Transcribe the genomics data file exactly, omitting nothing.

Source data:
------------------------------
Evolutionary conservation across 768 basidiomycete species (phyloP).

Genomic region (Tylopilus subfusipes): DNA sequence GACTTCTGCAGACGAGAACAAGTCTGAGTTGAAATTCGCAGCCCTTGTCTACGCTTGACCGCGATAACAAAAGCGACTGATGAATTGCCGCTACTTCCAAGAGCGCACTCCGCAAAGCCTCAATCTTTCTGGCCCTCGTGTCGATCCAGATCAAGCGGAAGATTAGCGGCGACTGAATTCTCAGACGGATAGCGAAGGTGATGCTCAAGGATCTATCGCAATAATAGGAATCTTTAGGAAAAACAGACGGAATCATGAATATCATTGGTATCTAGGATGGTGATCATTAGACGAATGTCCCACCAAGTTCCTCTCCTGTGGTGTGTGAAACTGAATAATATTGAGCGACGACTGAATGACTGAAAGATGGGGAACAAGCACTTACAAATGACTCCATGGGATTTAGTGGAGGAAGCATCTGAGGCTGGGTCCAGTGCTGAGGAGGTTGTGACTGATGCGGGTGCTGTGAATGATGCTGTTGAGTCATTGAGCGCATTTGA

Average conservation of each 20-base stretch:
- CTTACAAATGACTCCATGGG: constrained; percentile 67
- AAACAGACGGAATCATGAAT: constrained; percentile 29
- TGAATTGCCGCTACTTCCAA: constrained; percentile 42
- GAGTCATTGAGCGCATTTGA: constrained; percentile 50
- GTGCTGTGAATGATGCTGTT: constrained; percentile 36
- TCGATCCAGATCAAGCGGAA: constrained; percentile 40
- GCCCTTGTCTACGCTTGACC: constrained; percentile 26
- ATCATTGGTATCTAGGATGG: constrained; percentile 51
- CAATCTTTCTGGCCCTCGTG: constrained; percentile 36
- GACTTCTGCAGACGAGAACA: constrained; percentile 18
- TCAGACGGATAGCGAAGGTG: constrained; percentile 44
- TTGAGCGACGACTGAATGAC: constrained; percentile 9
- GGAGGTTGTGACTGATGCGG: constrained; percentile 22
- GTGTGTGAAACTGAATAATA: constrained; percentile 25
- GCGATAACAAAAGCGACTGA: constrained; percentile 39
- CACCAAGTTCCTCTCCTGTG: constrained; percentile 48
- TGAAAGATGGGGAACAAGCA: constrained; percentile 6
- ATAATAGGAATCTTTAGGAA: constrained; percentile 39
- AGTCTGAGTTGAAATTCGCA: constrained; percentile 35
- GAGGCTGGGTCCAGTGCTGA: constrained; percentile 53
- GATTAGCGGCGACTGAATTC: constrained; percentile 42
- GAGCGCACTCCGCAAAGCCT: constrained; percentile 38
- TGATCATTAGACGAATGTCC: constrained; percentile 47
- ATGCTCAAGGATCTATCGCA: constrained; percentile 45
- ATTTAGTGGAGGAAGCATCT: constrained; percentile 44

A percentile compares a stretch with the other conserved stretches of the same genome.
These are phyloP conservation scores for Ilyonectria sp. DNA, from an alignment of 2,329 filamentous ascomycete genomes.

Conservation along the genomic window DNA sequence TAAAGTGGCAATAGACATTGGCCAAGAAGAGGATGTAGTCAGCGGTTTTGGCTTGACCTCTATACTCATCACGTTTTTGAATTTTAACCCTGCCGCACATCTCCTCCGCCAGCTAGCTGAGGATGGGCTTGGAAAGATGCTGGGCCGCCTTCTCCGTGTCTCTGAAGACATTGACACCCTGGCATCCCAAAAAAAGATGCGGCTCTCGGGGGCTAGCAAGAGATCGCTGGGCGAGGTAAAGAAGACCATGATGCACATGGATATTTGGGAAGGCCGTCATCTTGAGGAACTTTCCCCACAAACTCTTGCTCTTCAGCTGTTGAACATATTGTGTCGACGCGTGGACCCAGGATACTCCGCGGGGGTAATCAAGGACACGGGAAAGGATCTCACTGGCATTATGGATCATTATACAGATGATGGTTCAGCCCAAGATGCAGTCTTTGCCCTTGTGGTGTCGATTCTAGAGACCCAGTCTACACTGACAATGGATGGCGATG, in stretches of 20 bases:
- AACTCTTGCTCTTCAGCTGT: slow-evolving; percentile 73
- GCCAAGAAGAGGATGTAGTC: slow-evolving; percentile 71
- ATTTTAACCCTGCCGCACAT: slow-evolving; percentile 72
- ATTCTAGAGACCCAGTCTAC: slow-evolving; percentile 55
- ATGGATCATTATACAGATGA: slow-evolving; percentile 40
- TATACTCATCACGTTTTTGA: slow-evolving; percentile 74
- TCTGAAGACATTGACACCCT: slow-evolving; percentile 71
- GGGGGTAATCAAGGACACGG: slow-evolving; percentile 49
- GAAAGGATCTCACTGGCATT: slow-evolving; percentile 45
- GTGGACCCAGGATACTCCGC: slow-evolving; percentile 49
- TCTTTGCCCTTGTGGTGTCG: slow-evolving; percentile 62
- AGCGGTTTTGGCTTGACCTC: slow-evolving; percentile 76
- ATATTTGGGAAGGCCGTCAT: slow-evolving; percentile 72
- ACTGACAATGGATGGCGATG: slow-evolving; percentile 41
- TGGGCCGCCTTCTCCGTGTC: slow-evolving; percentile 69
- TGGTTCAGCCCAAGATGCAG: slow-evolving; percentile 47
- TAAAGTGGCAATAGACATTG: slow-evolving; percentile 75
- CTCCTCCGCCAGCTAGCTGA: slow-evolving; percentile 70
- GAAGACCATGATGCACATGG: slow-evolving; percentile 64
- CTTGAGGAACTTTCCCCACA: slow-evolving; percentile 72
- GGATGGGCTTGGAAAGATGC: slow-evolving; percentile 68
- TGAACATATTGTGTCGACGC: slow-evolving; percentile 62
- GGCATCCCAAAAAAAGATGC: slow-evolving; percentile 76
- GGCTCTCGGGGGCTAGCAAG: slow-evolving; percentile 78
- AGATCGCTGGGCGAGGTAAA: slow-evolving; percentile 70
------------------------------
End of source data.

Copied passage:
Evolutionary conservation across 768 basidiomycete species (phyloP).

Genomic region (Tylopilus subfusipes): DNA sequence GACTTCTGCAGACGAGAACAAGTCTGAGTTGAAATTCGCAGCCCTTGTCTACGCTTGACCGCGATAACAAAAGCGACTGATGAATTGCCGCTACTTCCAAGAGCGCACTCCGCAAAGCCTCAATCTTTCTGGCCCTCGTGTCGATCCAGATCAAGCGGAAGATTAGCGGCGACTGAATTCTCAGACGGATAGCGAAGGTGATGCTCAAGGATCTATCGCAATAATAGGAATCTTTAGGAAAAACAGACGGAATCATGAATATCATTGGTATCTAGGATGGTGATCATTAGACGAATGTCCCACCAAGTTCCTCTCCTGTGGTGTGTGAAACTGAATAATATTGAGCGACGACTGAATGACTGAAAGATGGGGAACAAGCACTTACAAATGACTCCATGGGATTTAGTGGAGGAAGCATCTGAGGCTGGGTCCAGTGCTGAGGAGGTTGTGACTGATGCGGGTGCTGTGAATGATGCTGTTGAGTCATTGAGCGCATTTGA

Average conservation of each 20-base stretch:
- CTTACAAATGACTCCATGGG: constrained; percentile 67
- AAACAGACGGAATCATGAAT: constrained; percentile 29
- TGAATTGCCGCTACTTCCAA: constrained; percentile 42
- GAGTCATTGAGCGCATTTGA: constrained; percentile 50
- GTGCTGTGAATGATGCTGTT: constrained; percentile 36
- TCGATCCAGATCAAGCGGAA: constrained; percentile 40
- GCCCTTGTCTACGCTTGACC: constrained; percentile 26
- ATCATTGGTATCTAGGATGG: constrained; percentile 51
- CAATCTTTCTGGCCCTCGTG: constrained; percentile 36
- GACTTCTGCAGACGAGAACA: constrained; percentile 18
- TCAGACGGATAGCGAAGGTG: constrained; percentile 44
- TTGAGCGACGACTGAATGAC: constrained; percentile 9
- GGAGGTTGTGACTGATGCGG: constrained; percentile 22
- GTGTGTGAAACTGAATAATA: constrained; percentile 25
- GCGATAACAAAAGCGACTGA: constrained; percentile 39
- CACCAAGTTCCTCTCCTGTG: constrained; percentile 48
- TGAAAGATGGGGAACAAGCA: constrained; percentile 6
- ATAATAGGAATCTTTAGGAA: constrained; percentile 39
- AGTCTGAGTTGAAATTCGCA: constrained; percentile 35
- GAGGCTGGGTCCAGTGCTGA: constrained; percentile 53
- GATTAGCGGCGACTGAATTC: constrained; percentile 42
- GAGCGCACTCCGCAAAGCCT: constrained; percentile 38
- TGATCATTAGACGAATGTCC: constrained; percentile 47
- ATGCTCAAGGATCTATCGCA: constrained; percentile 45
- ATTTAGTGGAGGAAGCATCT: constrained; percentile 44

A percentile compares a stretch with the other conserved stretches of the same genome.
These are phyloP conservation scores for Ilyonectria sp. DNA, from an alignment of 2,329 filamentous ascomycete genomes.

Conservation along the genomic window DNA sequence TAAAGTGGCAATAGACATTGGCCAAGAAGAGGATGTAGTCAGCGGTTTTGGCTTGACCTCTATACTCATCACGTTTTTGAATTTTAACCCTGCCGCACATCTCCTCCGCCAGCTAGCTGAGGATGGGCTTGGAAAGATGCTGGGCCGCCTTCTCCGTGTCTCTGAAGACATTGACACCCTGGCATCCCAAAAAAAGATGCGGCTCTCGGGGGCTAGCAAGAGATCGCTGGGCGAGGTAAAGAAGACCATGATGCACATGGATATTTGGGAAGGCCGTCATCTTGAGGAACTTTCCCCACAAACTCTTGCTCTTCAGCTGTTGAACATATTGTGTCGACGCGTGGACCCAGGATACTCCGCGGGGGTAATCAAGGACACGGGAAAGGATCTCACTGGCATTATGGATCATTATACAGATGATGGTTCAGCCCAAGATGCAGTCTTTGCCCTTGTGGTGTCGATTCTAGAGACCCAGTCTACACTGACAATGGATGGCGATG, in stretches of 20 bases:
- AACTCTTGCTCTTCAGCTGT: slow-evolving; percentile 73
- GCCAAGAAGAGGATGTAGTC: slow-evolving; percentile 71
- ATTTTAACCCTGCCGCACAT: slow-evolving; percentile 72
- ATTCTAGAGACCCAGTCTAC: slow-evolving; percentile 55
- ATGGATCATTATACAGATGA: slow-evolving; percentile 40
- TATACTCATCACGTTTTTGA: slow-evolving; percentile 74
- TCTGAAGACATTGACACCCT: slow-evolving; percentile 71
- GGGGGTAATCAAGGACACGG: slow-evolving; percentile 49
- GAAAGGATCTCACTGGCATT: slow-evolving; percentile 45
- GTGGACCCAGGATACTCCGC: slow-evolving; percentile 49
- TCTTTGCCCTTGTGGTGTCG: slow-evolving; percentile 62
- AGCGGTTTTGGCTTGACCTC: slow-evolving; percentile 76
- ATATTTGGGAAGGCCGTCAT: slow-evolving; percentile 72
- ACTGACAATGGATGGCGATG: slow-evolving; percentile 41
- TGGGCCGCCTTCTCCGTGTC: slow-evolving; percentile 69
- TGGTTCAGCCCAAGATGCAG: slow-evolving; percentile 47
- TAAAGTGGCAATAGACATTG: slow-evolving; percentile 75
- CTCCTCCGCCAGCTAGCTGA: slow-evolving; percentile 70
- GAAGACCATGATGCACATGG: slow-evolving; percentile 64
- CTTGAGGAACTTTCCCCACA: slow-evolving; percentile 72
- GGATGGGCTTGGAAAGATGC: slow-evolving; percentile 68
- TGAACATATTGTGTCGACGC: slow-evolving; percentile 62
- GGCATCCCAAAAAAAGATGC: slow-evolving; percentile 76
- GGCTCTCGGGGGCTAGCAAG: slow-evolving; percentile 78
- AGATCGCTGGGCGAGGTAAA: slow-evolving; percentile 70